In Never Look an American in the Eye, Ndibe stitches together a sweeping panorama of a life lived, and of a dying era, gentrified by technology and the sheer passage of time. We remember the radio, the first television, of grainy images of America’s stereotypes galloping into our consciousness through grainy images of the Cartwright brothers and Country music. From the wars of Burma and Biafra to the Cold War, Ndibe expertly connects the dots of relationships and it is lovely to read. And yes, it is lovely and sad to read of an era when books were truly wondrous things to Nigerian children, when children actually wept when as punishment for an infraction, they were denied a book.
Armed with carefully crafted, exquisite prose, Ndibe tells a compelling set of stories, however, in all of this, what distinguishes Ndibe from many of the writers before him is his generosity of spirit and the relentless dignity with which he shares his stories of endurance, and triumph over challenges in Babylon. Please read the essay, Fitting the description, a rollicking tale about racial profiling and mistaken identity. As soon as Ndibe arrives in America, he is suspected of armed robbery in a case of mistaken identity, but in the telling of it, this gripping narrative derives its power from how Ndibe humanizes those who mistook him for a bank robber. Throughout the book, he empathizes with – and humanizes the visionaries like Achebe and Nnaji who soon had trouble keeping afloat the magazine, African Commentary – and ensuring his livelihood in America. Even as he terrorizes the reader with the pain and urgency of his predicament, he is still laughing all through it. If you simply want to laugh, if you simply want to marvel at good writing, good storytelling, white rice and goat meat stew, comfort food in your winter, this is a book you must read. Ndibe hardly overthinks issues here, he just writes and lets the reader do the overthinking. Ndibe is a powerful storyteller. But I already told you that.
The essays are a rich harvest for those who choose to reflect on how, where and why the rain beat Africans. It is hard to choose a favorite but I enjoyed English Dreams, Communist Fantasies, and American Wrestling immensely. When Ndibe says:
If the British colonial administrators, merchants, and missionaries were to have any form of communication with the native, then the two sides needed the figure of the interpreter, a veritable bridge. Interpreters played an undeniable, essential role. But they were also often characterized in a harsh light. They were deemed to occupy a position of moral dubiety and cultural ambiguity, committed neither to their English masters nor their Igbo brethren but entirely to an illicit desire for lucre. They were sometimes distrusted by the British but prized for the communication they enabled; often feared and despised by their fellow Igbo but nevertheless courted. The Igbo sometimes described an interpreter as that man who could go into the white man’s mouth and pluck words from it. (pp. 4-5)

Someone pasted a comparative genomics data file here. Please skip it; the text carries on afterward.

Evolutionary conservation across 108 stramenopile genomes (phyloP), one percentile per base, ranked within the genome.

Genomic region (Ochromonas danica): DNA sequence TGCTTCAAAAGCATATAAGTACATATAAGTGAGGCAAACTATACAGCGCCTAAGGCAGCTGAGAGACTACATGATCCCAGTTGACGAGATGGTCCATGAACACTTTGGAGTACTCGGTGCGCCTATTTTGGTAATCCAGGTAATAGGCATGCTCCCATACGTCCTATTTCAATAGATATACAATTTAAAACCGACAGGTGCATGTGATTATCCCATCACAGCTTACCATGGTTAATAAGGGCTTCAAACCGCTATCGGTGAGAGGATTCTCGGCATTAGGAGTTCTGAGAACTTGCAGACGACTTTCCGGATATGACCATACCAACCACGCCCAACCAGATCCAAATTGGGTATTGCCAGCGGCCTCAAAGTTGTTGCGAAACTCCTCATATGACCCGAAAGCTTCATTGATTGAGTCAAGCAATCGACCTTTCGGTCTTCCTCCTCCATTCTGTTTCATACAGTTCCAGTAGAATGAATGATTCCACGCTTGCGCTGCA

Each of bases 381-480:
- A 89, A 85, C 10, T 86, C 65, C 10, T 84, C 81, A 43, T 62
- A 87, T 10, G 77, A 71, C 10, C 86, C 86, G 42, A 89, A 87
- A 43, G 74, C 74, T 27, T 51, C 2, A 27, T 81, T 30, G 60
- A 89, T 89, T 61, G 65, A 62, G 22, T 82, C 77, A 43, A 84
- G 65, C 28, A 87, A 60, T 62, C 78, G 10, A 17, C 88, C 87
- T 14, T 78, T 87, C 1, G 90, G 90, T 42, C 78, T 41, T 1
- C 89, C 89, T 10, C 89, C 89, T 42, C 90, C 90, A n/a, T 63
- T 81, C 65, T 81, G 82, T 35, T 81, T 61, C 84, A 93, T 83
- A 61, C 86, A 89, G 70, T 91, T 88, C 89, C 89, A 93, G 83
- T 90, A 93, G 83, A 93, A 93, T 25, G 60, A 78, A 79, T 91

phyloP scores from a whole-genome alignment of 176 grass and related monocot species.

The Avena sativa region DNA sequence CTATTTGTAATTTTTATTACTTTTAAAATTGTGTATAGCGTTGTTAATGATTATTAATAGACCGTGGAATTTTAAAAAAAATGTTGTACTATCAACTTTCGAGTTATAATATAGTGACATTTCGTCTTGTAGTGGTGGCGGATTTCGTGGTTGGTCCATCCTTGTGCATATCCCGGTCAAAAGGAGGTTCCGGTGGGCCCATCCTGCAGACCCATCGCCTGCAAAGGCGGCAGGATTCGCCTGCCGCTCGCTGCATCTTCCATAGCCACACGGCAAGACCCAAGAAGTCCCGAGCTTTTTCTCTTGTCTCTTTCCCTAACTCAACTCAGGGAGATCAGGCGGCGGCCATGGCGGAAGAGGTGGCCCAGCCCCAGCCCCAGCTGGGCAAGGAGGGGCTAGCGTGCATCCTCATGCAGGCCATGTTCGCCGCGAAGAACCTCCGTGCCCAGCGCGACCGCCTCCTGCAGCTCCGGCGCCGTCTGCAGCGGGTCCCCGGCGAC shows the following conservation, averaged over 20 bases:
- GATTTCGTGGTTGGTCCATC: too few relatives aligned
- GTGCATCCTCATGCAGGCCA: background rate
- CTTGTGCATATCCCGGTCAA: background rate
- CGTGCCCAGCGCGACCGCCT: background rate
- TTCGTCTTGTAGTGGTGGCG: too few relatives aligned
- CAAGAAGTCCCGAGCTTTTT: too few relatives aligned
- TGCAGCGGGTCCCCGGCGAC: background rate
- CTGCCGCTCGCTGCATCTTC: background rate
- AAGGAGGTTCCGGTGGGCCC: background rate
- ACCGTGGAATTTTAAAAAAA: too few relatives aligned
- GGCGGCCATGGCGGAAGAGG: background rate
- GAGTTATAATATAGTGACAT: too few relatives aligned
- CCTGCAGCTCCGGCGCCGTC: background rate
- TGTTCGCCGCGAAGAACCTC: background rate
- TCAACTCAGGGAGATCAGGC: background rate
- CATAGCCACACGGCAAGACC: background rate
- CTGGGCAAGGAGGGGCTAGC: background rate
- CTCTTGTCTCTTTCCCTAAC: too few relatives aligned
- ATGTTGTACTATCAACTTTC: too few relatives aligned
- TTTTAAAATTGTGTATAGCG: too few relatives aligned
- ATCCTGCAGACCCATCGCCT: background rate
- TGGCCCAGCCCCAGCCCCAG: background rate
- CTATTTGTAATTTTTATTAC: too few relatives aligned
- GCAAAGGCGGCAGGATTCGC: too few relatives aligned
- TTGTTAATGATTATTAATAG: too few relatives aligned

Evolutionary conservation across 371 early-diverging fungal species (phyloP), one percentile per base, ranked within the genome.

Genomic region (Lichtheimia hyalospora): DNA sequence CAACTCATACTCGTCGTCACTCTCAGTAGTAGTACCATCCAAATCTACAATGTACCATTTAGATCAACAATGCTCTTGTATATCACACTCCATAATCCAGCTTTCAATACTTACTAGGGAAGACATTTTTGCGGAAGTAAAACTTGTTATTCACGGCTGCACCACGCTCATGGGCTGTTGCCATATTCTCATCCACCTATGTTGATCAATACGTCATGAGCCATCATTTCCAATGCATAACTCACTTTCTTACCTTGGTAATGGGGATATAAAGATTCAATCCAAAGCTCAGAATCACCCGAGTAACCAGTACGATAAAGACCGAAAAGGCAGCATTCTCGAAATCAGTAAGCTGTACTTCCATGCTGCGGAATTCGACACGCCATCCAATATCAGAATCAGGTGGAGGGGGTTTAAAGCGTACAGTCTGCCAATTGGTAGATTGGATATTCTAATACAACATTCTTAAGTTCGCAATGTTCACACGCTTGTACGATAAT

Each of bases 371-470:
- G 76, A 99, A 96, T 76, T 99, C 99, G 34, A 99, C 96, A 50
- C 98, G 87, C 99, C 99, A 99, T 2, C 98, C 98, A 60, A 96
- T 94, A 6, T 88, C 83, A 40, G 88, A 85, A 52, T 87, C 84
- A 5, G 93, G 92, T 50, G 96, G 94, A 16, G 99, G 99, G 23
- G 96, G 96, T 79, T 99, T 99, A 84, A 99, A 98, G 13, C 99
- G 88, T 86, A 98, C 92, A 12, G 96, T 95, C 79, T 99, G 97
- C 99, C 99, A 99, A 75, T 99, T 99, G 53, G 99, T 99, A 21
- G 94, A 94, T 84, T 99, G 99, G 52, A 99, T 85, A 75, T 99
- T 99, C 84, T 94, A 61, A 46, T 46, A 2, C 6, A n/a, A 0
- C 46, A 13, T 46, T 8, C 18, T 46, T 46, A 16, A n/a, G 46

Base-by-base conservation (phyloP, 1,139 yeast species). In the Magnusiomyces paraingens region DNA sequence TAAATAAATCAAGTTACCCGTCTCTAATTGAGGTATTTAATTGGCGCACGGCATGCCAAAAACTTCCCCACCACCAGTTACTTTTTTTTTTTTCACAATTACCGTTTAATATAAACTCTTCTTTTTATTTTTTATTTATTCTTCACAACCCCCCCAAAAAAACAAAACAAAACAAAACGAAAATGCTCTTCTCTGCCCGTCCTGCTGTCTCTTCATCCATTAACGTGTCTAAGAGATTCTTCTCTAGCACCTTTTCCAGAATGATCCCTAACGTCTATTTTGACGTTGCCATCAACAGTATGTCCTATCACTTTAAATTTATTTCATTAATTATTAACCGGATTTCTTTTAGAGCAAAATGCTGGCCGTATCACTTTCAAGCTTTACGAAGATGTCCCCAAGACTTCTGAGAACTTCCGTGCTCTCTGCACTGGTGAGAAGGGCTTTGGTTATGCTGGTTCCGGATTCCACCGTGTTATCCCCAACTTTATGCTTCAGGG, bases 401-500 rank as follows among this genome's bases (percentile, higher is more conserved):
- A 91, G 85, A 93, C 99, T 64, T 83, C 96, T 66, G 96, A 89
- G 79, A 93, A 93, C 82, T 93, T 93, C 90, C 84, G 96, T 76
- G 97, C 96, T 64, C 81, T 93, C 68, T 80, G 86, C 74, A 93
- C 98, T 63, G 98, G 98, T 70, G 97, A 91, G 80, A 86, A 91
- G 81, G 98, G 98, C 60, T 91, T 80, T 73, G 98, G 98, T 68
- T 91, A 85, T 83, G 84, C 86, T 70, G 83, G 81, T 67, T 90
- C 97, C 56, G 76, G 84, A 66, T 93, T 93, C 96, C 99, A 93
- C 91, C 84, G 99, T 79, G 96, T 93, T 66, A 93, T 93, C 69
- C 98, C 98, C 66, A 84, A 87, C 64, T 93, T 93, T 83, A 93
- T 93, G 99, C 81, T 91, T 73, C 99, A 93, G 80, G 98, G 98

It is hard not to reflect on how in the 21st century, precious little has changed, how much of black Africa reels still under black-on-black oppression. Are today’s Nigerian intellectuals and writers not the new interpreters, stuffing their mouths with loot even as they say all the right things? The more things change, the more things stay the same.
It is a rich book and many readers will find plenty to agree with and to quibble over. In the absence of context, some of the banter would perhaps make interesting debate material on my Facebook wall. Hear Ndibe seeming to throw red meat at the warriors of feminism, in the essay, Nigerian, Going Dutch:
Let me insert a note of cultural information. In Nigeria, when somebody invites another—or even others—to a meal, it is understood that the inviter will pick up the tab. However, it is unusual for a Nigerian woman to treat a man to a meal in a restaurant. For that matter, it is not common practice for a Nigerian woman to buy a man much of anything. (pp. 62-63)
You must read the essay, A dying father, Dreams of Burma and England. Moving was the narrative about the bond of friendship between his father Christopher Chidebe Ndibe and the English man John Tucker a lieutenant in the British army in Burma when Ndibe’s father was a noncommissioned officer with the rank of lance corporal. By the way, if you are Facebook friends with Ndibe (you should be, he is a treasure trove of living literature) you would be familiar with his running commentary on this beautiful friendship, including this November 2014 post containing pictures of him and John Tucker’s son imitating an earlier photo pose of their fathers.